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Nothing Exemplified Trump Thuggery Like Immigration. Ergo, It's Biden's First Fix

A Central American boy separated from his asylum-seeking parents wanders a shelter in San Diego in 2018.
Gregory Bull
TRAUMATIC IMPACT A Central American boy separated from his asylum-seeking parents wanders a shelter in San Diego in 2018.

COMMENTARY Of all President Biden's first reversals of President Trump's policies, a more humane – and sensical – immigration agenda is the most important.

Donald Trump did do some good things as President, like pushing for a swift COVID-19 vaccine. But he did so much to erase so much of any good he did as President because, as he made terrifyingly clear this month, at his core he’s a thug. The thug who MAGA nation hoped would stop America from entering a more racially, religiously and socially diverse 21st century – which, let’s be real, is what this five-year-long White grievance convulsion was mostly about.

And nothing so thuggishly exemplified that retro-crusade than Trump’s anti-immigration regime – the bigoted demonization of immigrants, but especially the monstrous separation of thousands of undocumented migrant families seeking asylum from hellish places like Central America’s Northern Triangle.

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Border control doesn't mean border criminality – but a Justice Department inspector general reportreleased last week confirms just how thuggish Trump’s “zero-tolerance” policy was. It rebukes his administration’s “single-minded focus” on its half-baked family separation scheme “at the expense of careful and appropriate consideration of the impact.”

The impact was in many cases as awful as the traumas those families had fled in gang-ravaged countries like Honduras. One Honduran father, reunited with his family here in Miami after more than a year of separation, told me U.S. immigration agents wrenched his 4-year-old son from his arms at a border detention center. It left the boy so psychologically scarred he won’t go anywhere alone with his dad now; he steps out with him only if his mother comes along.

READ MORE: America Won't Solve Immigration by Loathing Latin Americans. Ask the Irish.

Coincidentally last week, a new migrant caravan fled Honduras for the U.S. It may well be halted by Guatemalan or Mexican authorities before it reaches America. Either way, it’s a reminder of two critical things:

First, that Trump’s thuggery didn’t end the migrant drift because it didn’t end the migrant desperation. (Last week U.S. federal prosecutors underscored that Central American despair when they alleged that Honduras’ own thug-in-chief, President Juan Orlando Hernández, helped his country’s homicidal narco-gangs traffic cocaine.)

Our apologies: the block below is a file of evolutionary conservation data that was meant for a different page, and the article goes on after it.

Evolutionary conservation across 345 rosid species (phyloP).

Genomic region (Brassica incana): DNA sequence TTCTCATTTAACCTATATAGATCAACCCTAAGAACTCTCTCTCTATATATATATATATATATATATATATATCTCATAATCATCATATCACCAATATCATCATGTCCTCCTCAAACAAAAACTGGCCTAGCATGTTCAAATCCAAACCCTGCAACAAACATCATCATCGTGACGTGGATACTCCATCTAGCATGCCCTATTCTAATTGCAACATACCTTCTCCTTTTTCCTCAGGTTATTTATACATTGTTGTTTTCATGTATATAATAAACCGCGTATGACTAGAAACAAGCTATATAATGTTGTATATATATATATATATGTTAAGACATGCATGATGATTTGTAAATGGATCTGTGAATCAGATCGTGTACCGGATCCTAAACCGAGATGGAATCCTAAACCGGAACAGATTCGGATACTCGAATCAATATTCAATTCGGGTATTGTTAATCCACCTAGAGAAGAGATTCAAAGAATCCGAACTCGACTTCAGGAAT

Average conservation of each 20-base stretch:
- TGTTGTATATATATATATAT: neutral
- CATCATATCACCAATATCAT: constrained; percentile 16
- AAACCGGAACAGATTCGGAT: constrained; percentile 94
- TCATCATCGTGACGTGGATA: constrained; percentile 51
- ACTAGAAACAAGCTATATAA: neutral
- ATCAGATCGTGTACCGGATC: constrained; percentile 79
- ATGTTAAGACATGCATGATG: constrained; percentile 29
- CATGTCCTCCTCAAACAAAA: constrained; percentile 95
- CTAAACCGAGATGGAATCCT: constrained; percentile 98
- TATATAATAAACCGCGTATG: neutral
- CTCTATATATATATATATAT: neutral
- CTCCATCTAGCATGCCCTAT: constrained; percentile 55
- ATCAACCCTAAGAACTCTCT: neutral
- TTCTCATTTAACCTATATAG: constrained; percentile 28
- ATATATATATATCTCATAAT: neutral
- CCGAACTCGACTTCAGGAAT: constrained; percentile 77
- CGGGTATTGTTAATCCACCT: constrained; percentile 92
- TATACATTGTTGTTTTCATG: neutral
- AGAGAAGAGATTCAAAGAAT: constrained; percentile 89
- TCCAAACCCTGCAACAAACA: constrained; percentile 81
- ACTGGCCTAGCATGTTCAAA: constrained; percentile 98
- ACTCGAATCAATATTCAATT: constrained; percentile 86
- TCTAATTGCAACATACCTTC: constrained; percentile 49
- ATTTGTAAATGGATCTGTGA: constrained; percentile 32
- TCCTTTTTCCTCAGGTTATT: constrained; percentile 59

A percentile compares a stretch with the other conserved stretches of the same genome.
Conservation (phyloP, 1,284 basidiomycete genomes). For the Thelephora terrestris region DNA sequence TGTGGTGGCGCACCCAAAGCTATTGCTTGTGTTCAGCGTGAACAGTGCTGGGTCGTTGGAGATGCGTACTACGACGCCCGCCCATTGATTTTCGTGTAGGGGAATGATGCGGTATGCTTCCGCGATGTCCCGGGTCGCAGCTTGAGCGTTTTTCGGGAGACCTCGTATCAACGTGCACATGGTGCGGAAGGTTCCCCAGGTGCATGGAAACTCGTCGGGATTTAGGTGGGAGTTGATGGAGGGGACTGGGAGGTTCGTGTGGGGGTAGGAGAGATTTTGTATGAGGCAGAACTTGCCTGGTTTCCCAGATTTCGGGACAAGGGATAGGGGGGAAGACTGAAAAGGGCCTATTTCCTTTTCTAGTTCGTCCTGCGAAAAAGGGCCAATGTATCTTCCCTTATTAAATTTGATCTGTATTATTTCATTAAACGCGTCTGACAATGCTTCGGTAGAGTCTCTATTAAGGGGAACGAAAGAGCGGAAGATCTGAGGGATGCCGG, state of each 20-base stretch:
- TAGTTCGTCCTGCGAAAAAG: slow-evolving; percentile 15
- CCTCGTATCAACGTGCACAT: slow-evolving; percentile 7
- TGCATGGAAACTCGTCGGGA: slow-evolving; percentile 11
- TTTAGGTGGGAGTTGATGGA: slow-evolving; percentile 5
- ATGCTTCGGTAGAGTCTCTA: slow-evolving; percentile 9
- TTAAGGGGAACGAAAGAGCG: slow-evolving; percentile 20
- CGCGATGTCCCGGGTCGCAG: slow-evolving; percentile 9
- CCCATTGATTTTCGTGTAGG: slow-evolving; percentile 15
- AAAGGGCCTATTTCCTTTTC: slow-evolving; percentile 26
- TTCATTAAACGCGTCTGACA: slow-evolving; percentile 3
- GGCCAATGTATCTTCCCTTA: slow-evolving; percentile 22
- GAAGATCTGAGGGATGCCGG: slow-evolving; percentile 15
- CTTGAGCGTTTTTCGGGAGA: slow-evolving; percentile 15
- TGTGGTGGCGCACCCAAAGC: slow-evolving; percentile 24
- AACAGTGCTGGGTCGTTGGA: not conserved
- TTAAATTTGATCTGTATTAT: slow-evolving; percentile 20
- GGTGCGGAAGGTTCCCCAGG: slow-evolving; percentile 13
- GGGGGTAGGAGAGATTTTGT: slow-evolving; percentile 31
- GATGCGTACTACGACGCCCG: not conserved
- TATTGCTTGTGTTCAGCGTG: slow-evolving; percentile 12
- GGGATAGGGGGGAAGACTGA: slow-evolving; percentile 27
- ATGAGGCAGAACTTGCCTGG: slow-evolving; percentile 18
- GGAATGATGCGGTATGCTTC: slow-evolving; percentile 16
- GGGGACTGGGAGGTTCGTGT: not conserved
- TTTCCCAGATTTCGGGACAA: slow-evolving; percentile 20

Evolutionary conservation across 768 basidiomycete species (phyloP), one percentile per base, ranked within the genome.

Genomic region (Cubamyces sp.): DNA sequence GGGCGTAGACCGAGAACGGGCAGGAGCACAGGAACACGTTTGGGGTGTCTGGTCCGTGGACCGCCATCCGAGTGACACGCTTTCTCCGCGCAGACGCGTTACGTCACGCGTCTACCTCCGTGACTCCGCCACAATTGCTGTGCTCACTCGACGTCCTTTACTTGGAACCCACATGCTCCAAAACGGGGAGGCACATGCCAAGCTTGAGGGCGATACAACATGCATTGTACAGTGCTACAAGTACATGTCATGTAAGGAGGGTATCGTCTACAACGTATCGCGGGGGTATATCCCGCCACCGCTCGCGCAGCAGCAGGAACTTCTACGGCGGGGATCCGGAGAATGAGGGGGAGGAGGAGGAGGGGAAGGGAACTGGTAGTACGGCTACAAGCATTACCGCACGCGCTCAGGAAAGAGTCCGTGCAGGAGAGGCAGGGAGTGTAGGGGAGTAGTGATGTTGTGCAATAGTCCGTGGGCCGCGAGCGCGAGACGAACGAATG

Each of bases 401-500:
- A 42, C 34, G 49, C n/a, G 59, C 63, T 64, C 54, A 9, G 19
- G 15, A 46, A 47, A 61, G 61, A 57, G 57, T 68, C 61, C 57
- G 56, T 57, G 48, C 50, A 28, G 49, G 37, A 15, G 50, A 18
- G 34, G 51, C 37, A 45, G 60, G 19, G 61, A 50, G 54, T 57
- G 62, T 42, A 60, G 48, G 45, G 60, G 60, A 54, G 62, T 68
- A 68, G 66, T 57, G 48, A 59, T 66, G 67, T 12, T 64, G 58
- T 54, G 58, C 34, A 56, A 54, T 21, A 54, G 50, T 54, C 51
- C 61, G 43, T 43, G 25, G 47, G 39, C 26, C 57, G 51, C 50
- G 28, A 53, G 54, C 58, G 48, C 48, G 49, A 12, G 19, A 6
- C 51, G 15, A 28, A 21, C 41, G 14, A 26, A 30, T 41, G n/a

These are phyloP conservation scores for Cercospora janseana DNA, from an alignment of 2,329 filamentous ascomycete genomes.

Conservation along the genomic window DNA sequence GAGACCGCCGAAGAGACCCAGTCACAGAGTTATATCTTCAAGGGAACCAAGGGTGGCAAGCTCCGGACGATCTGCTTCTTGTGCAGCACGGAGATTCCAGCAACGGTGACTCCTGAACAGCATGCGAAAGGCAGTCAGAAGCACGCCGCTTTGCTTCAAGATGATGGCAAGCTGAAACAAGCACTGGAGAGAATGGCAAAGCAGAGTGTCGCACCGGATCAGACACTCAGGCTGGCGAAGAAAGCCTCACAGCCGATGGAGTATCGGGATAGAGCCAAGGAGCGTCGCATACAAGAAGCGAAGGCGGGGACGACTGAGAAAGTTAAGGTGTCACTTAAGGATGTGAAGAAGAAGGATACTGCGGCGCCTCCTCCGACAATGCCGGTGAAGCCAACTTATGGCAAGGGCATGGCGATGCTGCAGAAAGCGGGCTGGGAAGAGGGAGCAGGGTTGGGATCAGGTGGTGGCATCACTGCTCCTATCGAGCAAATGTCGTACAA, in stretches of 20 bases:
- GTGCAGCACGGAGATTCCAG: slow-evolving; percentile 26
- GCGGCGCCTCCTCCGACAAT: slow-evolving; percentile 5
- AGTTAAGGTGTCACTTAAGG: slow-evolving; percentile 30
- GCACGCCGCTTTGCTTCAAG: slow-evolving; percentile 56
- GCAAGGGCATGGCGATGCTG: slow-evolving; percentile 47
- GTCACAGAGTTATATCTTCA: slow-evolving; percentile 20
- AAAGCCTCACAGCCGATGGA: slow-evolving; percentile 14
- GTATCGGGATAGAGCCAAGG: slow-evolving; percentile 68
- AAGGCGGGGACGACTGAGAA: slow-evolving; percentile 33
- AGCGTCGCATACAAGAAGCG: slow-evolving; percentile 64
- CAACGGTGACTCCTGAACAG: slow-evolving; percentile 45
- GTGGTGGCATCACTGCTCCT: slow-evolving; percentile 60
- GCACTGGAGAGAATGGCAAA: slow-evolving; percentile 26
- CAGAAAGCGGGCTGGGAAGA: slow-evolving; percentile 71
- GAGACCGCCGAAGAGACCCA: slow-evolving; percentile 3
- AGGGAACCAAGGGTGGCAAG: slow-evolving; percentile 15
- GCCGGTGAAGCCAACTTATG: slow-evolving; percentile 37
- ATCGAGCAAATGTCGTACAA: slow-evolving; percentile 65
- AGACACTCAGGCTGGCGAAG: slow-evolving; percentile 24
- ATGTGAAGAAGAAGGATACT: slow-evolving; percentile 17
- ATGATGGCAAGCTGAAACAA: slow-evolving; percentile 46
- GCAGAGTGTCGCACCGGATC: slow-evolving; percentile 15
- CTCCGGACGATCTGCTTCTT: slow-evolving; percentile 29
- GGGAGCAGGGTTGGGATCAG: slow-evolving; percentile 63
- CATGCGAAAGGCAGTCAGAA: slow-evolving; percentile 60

Second, that among Joe Biden’s first actions as President this week, arguably the most important are immigration measures reclaiming not just American decency but Yankee common sense.

Ending Trump's border brutality is arguably the most powerful way Biden can reclaim not only American decency but Yankee common sense.

Immigration reform has been a political third rail in 21st-century Washington – as Biden found out when he was Vice President under President Obama. But as if to steer the issue in a more humane direction again, Biden’s already sent a bill to create an eight-year path to citizenship for millions of undocumented migrants, many of whom do the low-wage labor that helps keep the U.S. economy afloat.


Just as pivotal, and maybe more, is his proposal for a four-year, $4 billion project that confronts illegal immigration not at the border but at its source – in this case in Honduras and the Northern Triangle’s two other cauldrons, Guatemala and El Salvador.

It’s a larger reboot of his Obama-era initiative aimed at keeping Central Americans at home by addressing the nightmarish poverty and security issues that force them north. I can attest that it was beginning to work – because I watched it beginning to work in 2015in Honduran cities like Tegucigalpa and San Pedro Sula, especially its economic opportunity and community policing components.

Then Vice President Joe Biden in Guatemala in 2015
Moises Castillo
Then Vice President Joe Biden in Guatemala in 2015

Trump of course did his utmost to gut the program, because solving illegal immigration at its source didn’t whip his nativist base into the gleeful frenzy that tearing apart parents and children at the border did. He also turned a blind eye to corrupt anti-democrats like Honduras’ Hernández, Salvadoran President Nayib Bukele and former Guatemalan President Jimmy Morales, as long as they agreed to turn their countries into migrant holding pens for him.

That will likely change with Biden’s smart pick of Ambassador Roberta Jacobson for the new post of southern border czar. She’ll manage security issues with Mexico and Central America as well as reforms to the U.S.’s wrecked asylum system.

Biden’s bill is bold, but I also wish it was more practical. I'd welcome an innovative guest-worker visa program that acknowledges the necessity of migrant labor in the U.S. but makes its flow more legal and less chaotic – and also less a target for demagogues promising border walls.

But for now I’ll settle for a policy that doesn’t scar 4-year-old kids.

One that wasn’t devised by a thug.

Tim Padgett is the Americas Editor for WLRN, covering Latin America, the Caribbean and their key relationship with South Florida. Contact Tim at tpadgett@wlrnnews.org
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